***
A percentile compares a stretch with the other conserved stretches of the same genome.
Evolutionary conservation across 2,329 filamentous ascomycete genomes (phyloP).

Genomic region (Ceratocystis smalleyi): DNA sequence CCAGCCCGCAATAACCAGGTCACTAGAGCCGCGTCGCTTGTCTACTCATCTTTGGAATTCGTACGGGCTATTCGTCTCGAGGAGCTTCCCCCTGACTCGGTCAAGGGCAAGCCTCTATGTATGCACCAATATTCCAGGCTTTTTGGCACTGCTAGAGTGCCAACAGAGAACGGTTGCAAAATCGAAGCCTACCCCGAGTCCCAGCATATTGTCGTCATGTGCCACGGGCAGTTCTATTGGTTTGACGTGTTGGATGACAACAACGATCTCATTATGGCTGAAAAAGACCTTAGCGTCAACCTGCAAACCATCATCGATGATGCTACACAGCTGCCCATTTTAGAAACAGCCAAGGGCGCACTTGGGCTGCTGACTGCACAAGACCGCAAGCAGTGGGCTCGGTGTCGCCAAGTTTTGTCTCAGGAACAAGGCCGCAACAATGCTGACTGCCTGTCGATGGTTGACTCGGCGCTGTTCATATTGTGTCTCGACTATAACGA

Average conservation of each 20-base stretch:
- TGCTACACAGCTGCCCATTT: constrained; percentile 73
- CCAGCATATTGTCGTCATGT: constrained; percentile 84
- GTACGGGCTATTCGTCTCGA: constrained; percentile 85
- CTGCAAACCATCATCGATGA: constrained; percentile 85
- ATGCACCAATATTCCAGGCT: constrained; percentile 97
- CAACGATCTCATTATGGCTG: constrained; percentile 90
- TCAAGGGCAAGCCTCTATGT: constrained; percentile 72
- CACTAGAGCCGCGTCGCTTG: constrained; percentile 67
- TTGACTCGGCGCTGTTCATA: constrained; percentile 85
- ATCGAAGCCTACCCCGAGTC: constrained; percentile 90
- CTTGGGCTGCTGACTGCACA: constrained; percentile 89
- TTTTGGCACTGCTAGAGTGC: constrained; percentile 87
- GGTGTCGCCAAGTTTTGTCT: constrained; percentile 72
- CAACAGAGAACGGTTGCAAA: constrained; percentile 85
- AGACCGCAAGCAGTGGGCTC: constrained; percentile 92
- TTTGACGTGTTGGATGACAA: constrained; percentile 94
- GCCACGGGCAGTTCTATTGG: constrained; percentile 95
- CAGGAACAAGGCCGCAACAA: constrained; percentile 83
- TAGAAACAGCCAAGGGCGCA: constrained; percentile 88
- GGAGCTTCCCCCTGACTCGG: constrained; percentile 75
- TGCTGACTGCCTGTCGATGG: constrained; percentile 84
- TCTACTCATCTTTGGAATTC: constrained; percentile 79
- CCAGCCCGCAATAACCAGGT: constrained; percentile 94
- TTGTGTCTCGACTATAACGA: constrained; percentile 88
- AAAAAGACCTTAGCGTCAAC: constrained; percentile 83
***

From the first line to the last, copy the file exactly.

A percentile compares a stretch with the other conserved stretches of the same genome.
Evolutionary conservation across 2,329 filamentous ascomycete genomes (phyloP).

Genomic region (Ceratocystis smalleyi): DNA sequence CCAGCCCGCAATAACCAGGTCACTAGAGCCGCGTCGCTTGTCTACTCATCTTTGGAATTCGTACGGGCTATTCGTCTCGAGGAGCTTCCCCCTGACTCGGTCAAGGGCAAGCCTCTATGTATGCACCAATATTCCAGGCTTTTTGGCACTGCTAGAGTGCCAACAGAGAACGGTTGCAAAATCGAAGCCTACCCCGAGTCCCAGCATATTGTCGTCATGTGCCACGGGCAGTTCTATTGGTTTGACGTGTTGGATGACAACAACGATCTCATTATGGCTGAAAAAGACCTTAGCGTCAACCTGCAAACCATCATCGATGATGCTACACAGCTGCCCATTTTAGAAACAGCCAAGGGCGCACTTGGGCTGCTGACTGCACAAGACCGCAAGCAGTGGGCTCGGTGTCGCCAAGTTTTGTCTCAGGAACAAGGCCGCAACAATGCTGACTGCCTGTCGATGGTTGACTCGGCGCTGTTCATATTGTGTCTCGACTATAACGA

Average conservation of each 20-base stretch:
- TGCTACACAGCTGCCCATTT: constrained; percentile 73
- CCAGCATATTGTCGTCATGT: constrained; percentile 84
- GTACGGGCTATTCGTCTCGA: constrained; percentile 85
- CTGCAAACCATCATCGATGA: constrained; percentile 85
- ATGCACCAATATTCCAGGCT: constrained; percentile 97
- CAACGATCTCATTATGGCTG: constrained; percentile 90
- TCAAGGGCAAGCCTCTATGT: constrained; percentile 72
- CACTAGAGCCGCGTCGCTTG: constrained; percentile 67
- TTGACTCGGCGCTGTTCATA: constrained; percentile 85
- ATCGAAGCCTACCCCGAGTC: constrained; percentile 90
- CTTGGGCTGCTGACTGCACA: constrained; percentile 89
- TTTTGGCACTGCTAGAGTGC: constrained; percentile 87
- GGTGTCGCCAAGTTTTGTCT: constrained; percentile 72
- CAACAGAGAACGGTTGCAAA: constrained; percentile 85
- AGACCGCAAGCAGTGGGCTC: constrained; percentile 92
- TTTGACGTGTTGGATGACAA: constrained; percentile 94
- GCCACGGGCAGTTCTATTGG: constrained; percentile 95
- CAGGAACAAGGCCGCAACAA: constrained; percentile 83
- TAGAAACAGCCAAGGGCGCA: constrained; percentile 88
- GGAGCTTCCCCCTGACTCGG: constrained; percentile 75
- TGCTGACTGCCTGTCGATGG: constrained; percentile 84
- TCTACTCATCTTTGGAATTC: constrained; percentile 79
- CCAGCCCGCAATAACCAGGT: constrained; percentile 94
- TTGTGTCTCGACTATAACGA: constrained; percentile 88
- AAAAAGACCTTAGCGTCAAC: constrained; percentile 83